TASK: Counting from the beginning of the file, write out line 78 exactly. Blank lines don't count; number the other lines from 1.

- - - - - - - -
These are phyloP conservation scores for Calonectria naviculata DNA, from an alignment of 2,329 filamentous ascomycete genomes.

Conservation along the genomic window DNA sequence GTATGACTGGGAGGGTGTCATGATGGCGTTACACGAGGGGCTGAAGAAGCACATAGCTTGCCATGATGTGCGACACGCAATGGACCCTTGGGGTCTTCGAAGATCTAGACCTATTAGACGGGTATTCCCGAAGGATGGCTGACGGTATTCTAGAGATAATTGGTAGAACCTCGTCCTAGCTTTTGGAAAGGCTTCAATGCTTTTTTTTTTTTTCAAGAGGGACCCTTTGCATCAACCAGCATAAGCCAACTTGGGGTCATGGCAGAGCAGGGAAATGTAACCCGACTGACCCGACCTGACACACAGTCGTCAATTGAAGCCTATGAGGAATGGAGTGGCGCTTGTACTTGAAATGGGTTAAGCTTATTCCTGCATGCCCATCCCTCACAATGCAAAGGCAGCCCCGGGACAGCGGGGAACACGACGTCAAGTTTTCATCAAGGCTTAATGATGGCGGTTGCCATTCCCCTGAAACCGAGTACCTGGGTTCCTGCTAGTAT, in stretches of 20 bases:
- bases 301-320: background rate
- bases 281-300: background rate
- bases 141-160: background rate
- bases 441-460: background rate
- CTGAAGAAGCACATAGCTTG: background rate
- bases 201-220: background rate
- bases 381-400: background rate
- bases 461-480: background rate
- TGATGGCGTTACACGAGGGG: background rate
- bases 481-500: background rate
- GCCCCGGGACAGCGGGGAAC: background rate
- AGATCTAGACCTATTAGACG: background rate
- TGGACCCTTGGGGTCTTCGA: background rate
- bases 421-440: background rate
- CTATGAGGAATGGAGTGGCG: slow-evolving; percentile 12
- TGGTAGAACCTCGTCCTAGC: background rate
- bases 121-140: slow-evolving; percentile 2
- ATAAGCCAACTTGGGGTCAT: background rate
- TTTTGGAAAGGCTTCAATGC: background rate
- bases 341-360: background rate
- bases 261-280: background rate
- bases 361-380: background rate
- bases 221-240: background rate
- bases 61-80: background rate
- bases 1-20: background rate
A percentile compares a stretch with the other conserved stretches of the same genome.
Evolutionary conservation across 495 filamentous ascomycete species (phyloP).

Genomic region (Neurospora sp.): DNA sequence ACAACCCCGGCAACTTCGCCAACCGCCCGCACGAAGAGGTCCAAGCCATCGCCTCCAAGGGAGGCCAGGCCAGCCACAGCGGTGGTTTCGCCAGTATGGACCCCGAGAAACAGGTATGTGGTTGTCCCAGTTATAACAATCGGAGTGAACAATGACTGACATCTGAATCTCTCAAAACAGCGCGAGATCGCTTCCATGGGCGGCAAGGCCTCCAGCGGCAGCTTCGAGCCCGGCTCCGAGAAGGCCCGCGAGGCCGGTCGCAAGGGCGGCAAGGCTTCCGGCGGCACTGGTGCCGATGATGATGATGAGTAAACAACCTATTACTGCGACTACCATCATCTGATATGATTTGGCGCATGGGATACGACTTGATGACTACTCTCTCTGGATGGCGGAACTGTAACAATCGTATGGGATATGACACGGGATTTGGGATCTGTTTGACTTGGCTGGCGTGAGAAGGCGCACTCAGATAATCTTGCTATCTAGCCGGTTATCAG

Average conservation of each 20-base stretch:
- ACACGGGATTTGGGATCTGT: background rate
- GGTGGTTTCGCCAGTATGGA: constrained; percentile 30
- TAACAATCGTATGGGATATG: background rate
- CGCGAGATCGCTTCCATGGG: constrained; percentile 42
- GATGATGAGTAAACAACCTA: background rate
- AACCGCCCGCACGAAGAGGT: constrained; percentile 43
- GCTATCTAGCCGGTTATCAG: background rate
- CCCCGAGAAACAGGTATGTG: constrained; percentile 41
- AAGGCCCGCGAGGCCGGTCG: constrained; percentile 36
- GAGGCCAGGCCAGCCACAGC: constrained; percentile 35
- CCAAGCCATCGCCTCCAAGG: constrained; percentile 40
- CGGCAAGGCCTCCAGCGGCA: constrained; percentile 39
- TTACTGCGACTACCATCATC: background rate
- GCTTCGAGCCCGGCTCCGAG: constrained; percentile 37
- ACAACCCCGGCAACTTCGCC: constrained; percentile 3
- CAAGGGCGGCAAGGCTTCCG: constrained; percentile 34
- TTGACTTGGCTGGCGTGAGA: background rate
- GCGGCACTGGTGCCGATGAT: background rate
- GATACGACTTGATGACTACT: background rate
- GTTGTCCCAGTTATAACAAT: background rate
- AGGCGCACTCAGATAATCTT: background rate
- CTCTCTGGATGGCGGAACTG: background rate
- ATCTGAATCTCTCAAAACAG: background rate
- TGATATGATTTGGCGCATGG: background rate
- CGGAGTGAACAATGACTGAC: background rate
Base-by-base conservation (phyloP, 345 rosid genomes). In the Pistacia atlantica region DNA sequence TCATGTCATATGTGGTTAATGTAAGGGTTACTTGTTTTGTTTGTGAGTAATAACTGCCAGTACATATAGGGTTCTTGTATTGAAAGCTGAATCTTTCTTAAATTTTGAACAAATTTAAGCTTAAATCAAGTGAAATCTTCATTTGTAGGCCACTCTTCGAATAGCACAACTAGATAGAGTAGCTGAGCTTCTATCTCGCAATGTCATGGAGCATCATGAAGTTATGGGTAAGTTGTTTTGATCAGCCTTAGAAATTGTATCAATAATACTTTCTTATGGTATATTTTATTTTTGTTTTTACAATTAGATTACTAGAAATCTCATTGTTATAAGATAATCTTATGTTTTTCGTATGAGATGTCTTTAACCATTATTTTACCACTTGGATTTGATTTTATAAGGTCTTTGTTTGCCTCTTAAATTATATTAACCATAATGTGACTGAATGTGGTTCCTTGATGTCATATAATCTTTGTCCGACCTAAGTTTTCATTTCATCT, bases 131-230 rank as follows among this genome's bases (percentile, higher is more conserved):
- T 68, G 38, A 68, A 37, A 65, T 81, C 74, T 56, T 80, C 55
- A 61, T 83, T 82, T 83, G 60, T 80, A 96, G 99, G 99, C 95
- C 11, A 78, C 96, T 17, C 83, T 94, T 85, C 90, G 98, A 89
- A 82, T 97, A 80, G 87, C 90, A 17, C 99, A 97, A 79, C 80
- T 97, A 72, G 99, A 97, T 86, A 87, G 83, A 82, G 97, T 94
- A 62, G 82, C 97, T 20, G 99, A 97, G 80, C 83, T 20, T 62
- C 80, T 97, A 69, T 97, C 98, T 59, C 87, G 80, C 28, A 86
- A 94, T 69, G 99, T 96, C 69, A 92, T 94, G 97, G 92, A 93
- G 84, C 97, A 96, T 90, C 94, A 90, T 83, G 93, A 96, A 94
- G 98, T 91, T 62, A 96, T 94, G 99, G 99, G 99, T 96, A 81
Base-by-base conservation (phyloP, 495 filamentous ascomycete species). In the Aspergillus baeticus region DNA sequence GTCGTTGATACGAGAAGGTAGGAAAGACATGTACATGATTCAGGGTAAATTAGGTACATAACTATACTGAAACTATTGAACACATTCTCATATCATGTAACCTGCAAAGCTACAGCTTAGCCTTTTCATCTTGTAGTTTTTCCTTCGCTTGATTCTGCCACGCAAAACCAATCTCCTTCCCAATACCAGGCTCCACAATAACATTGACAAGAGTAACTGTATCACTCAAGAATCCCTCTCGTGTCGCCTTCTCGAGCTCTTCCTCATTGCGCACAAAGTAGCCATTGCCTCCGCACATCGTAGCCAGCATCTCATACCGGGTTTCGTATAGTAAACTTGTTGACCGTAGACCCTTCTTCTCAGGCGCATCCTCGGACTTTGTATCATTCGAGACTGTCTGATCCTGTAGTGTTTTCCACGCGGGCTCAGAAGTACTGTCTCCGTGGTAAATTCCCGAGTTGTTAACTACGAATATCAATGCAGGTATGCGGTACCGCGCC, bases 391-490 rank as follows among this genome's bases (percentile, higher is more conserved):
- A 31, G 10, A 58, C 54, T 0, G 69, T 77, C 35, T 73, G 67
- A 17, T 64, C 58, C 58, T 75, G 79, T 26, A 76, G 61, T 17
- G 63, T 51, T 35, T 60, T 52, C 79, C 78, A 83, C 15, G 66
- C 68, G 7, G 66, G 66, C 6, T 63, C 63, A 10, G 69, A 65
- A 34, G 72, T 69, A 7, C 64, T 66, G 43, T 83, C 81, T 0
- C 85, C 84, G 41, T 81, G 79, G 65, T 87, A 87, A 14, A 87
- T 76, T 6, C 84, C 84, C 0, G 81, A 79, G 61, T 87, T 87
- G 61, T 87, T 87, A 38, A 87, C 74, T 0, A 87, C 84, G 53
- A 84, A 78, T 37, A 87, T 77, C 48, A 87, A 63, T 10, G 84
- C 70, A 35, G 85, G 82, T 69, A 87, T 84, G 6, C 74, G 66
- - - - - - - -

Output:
- C 70, A 35, G 85, G 82, T 69, A 87, T 84, G 6, C 74, G 66